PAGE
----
There are two quite distinct meanings of "presently". Different people use one or other of the meanings consistently.
If I say, or am told, that something will be done "presently", I understand that it cannot be done immediately, but will be done in a reasonable time (with no sense of urgency); I do not expect it to be done immediately. Dictionaries I have looked at distinguish between these two meanings.
I started this topic with distinct one-word definitions, which have been condensed into one; I don't want to change it on my opinion only, but perhaps others will agree that the two meanings are distinct. —This comment was unsigned.
- Be bold. If you know something is wrong - correct it. SemperBlotto 21:50, 7 August 2005 (UTC)
My understanding has always been that using "presently" to mean "now" or "currently" is incorrect. Is there some way of marking that definition as... discouraged? -184.108.40.206 21:25, 13 December 2008 (UTC)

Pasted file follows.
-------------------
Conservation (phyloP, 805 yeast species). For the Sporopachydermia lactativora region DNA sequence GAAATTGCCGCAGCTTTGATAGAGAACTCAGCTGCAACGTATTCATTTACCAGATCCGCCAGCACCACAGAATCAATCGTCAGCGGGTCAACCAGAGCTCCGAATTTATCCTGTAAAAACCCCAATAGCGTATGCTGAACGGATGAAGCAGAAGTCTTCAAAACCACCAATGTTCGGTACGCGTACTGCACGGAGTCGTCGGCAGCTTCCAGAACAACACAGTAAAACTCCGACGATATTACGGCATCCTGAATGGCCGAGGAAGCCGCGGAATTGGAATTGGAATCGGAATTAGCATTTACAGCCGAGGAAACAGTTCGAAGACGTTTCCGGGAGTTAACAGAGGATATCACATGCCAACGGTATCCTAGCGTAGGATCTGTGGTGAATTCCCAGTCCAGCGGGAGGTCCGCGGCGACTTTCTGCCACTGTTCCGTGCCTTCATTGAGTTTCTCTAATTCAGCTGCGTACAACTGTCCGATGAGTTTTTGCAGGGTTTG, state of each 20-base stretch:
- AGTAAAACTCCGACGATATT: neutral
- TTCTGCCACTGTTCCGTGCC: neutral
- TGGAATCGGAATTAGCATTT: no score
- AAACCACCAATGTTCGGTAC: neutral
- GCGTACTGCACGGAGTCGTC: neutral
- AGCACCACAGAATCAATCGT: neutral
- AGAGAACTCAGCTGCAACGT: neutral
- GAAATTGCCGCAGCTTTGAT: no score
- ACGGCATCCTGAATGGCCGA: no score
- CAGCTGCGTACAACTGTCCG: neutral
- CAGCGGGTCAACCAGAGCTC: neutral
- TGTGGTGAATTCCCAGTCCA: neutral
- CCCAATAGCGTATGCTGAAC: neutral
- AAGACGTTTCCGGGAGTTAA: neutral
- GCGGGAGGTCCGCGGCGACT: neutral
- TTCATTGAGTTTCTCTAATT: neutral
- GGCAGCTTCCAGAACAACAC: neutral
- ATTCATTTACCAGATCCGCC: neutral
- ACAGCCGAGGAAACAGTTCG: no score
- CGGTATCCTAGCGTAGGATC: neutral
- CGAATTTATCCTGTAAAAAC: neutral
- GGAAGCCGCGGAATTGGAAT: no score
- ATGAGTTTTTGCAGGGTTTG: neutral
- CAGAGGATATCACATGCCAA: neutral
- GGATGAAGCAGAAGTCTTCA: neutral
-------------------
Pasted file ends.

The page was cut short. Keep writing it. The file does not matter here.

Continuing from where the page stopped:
- The 1909 edition of the OED, though it:
- said that "presently" had the meaning "now" since the 15th century,
- said was spoken in most English dialects at that time, and
- provided a 1901 std. English newspaper citation,
- also said it was "archaic in literary English. This last point seems to be the source of the deprecation of the sense in some usage guides, though not as much in actual usage. So, if you are trying to imitate 18th and 19th century literary English, its use would not be appropriate. You could respect the opinions of these guides and save paper, pixels, graphite, lead, ink, or keystrokes by using "now". DCDuring TALK 22:42, 13 December 2008 (UTC)